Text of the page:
ORLANDO, Fla. — Toys aren’t what they used to be. Gone are the days of building blocks and wooden trains.
Today’s toys actually talk to you and let you respond back. But research is showing these innovative devices may be affecting how parents interact with their babies.
In recent years, toys have gone high-tech! But a new study shows all those automated, interactive, and electronically-enhanced gadgets may not be as good for your baby’s development as the old-fashioned ones.
Scientists examined parents and their two-year-olds as they played with either a traditional shape sorter toy or one that was enhanced with sounds, songs, and voices they found parents used higher quality language and more spatial words, like “triangle” or “over,” when they played with traditional toys compared to electronic toys.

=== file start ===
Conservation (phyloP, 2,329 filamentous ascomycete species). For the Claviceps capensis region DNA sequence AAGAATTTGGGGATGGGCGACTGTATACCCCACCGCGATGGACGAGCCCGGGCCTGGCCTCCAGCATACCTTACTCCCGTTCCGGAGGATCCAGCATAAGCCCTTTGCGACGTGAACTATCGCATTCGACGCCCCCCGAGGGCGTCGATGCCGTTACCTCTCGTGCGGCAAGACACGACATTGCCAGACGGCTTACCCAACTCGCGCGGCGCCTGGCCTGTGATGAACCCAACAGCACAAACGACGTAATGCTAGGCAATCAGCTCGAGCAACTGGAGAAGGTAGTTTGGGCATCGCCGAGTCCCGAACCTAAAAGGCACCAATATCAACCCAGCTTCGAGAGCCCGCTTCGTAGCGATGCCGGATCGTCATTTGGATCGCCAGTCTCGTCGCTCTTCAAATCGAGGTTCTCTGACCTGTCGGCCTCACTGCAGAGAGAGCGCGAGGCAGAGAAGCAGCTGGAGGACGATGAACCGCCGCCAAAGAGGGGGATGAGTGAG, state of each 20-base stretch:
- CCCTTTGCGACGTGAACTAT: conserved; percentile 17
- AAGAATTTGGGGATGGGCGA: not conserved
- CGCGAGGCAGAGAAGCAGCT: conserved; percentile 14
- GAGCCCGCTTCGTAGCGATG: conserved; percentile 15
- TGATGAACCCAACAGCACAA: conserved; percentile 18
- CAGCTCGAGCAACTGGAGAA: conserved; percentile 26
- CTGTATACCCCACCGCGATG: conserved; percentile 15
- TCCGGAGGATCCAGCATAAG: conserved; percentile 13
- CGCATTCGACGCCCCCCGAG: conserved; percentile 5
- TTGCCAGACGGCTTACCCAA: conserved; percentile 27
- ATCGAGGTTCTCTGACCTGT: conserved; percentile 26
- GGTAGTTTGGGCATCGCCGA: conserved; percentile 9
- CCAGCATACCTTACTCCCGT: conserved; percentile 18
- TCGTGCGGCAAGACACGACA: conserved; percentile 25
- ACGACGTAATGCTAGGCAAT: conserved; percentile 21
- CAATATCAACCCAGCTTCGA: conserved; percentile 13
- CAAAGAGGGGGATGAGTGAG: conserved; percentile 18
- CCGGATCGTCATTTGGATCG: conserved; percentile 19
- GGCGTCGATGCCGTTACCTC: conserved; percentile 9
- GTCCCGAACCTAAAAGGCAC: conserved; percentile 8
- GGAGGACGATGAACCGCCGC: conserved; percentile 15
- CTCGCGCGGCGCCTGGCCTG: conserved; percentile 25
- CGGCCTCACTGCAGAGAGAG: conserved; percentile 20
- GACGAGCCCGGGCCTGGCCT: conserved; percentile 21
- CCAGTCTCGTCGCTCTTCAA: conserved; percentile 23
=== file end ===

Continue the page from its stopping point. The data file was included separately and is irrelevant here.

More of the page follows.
The parents who used electronic toys repeated the same phrases over and over, such as “push the button” and relied more on the toy to talk to their child.
Research shows high quality parent interaction plays a crucial role in supporting children’s learning and development. This study suggests non-electronic toys may be the better bet for babies.
Although the United States has less than four percent of the world’s children, it buys more than 40 percent of toys.
Produced by Child Trends News Service in partnership with Ivanhoe Broadcast News and funded by a grant from the National Science Foundation.